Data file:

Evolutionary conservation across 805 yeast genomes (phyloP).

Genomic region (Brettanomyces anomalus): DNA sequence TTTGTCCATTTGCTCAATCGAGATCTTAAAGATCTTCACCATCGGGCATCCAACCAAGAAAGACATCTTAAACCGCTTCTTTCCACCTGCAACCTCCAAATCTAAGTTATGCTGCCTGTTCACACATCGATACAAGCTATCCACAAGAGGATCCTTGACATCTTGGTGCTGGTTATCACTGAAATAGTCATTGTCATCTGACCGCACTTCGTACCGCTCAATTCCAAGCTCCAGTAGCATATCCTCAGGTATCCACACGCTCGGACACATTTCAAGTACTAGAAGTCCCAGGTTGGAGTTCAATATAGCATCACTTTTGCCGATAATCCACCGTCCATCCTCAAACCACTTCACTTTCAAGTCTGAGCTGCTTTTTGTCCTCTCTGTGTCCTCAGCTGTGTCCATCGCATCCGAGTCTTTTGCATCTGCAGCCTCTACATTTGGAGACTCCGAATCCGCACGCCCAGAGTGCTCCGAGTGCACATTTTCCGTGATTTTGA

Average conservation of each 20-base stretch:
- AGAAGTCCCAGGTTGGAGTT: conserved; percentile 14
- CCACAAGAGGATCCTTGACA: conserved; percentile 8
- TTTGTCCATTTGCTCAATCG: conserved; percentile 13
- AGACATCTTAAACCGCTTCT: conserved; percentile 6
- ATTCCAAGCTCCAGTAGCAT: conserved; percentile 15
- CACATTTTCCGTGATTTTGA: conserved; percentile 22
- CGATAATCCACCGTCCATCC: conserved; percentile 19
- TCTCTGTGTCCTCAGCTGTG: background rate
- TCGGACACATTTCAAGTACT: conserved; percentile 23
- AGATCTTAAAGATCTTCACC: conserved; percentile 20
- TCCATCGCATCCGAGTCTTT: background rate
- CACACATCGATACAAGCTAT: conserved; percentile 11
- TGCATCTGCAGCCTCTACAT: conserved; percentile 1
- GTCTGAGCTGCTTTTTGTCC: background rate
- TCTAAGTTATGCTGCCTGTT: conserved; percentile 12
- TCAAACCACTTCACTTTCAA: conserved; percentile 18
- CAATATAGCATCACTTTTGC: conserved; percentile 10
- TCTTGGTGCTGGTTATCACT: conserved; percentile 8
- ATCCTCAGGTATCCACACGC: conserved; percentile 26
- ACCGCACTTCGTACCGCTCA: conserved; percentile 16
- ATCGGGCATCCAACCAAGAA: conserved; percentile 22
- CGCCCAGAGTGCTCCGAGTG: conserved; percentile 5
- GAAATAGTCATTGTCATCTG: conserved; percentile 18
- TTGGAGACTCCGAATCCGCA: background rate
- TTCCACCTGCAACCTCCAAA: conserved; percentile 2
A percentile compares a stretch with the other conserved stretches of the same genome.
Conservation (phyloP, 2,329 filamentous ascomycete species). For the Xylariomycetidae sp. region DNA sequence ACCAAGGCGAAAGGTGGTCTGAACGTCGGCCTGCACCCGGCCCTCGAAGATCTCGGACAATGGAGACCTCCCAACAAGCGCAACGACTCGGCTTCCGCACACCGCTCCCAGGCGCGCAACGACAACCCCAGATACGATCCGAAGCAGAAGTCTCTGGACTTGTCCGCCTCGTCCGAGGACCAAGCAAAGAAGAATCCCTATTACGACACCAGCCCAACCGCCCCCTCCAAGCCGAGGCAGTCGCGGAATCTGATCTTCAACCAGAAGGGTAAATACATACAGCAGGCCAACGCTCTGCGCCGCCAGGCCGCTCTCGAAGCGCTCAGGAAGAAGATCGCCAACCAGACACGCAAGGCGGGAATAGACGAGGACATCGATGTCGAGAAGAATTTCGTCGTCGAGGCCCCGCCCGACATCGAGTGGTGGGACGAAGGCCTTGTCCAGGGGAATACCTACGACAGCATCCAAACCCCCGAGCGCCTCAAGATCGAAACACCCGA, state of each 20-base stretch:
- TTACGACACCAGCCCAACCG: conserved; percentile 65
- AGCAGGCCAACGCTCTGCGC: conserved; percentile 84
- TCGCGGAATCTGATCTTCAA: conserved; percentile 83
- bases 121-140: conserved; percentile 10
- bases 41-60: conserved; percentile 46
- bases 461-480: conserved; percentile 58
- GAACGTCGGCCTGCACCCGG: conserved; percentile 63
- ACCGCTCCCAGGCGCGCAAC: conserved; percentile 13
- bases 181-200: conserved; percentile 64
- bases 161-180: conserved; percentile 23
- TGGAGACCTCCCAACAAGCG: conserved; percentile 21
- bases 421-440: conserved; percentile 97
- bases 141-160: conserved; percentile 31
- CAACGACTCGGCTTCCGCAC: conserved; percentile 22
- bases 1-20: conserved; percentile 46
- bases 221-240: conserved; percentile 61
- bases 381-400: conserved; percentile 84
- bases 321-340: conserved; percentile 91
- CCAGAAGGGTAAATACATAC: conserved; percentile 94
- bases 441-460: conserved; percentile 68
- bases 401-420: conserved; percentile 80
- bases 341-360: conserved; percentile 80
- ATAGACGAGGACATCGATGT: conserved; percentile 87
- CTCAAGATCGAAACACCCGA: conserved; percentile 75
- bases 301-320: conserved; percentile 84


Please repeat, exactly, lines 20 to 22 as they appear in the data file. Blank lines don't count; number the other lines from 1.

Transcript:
- CAATATAGCATCACTTTTGC: conserved; percentile 10
- TCTTGGTGCTGGTTATCACT: conserved; percentile 8
- ATCCTCAGGTATCCACACGC: conserved; percentile 26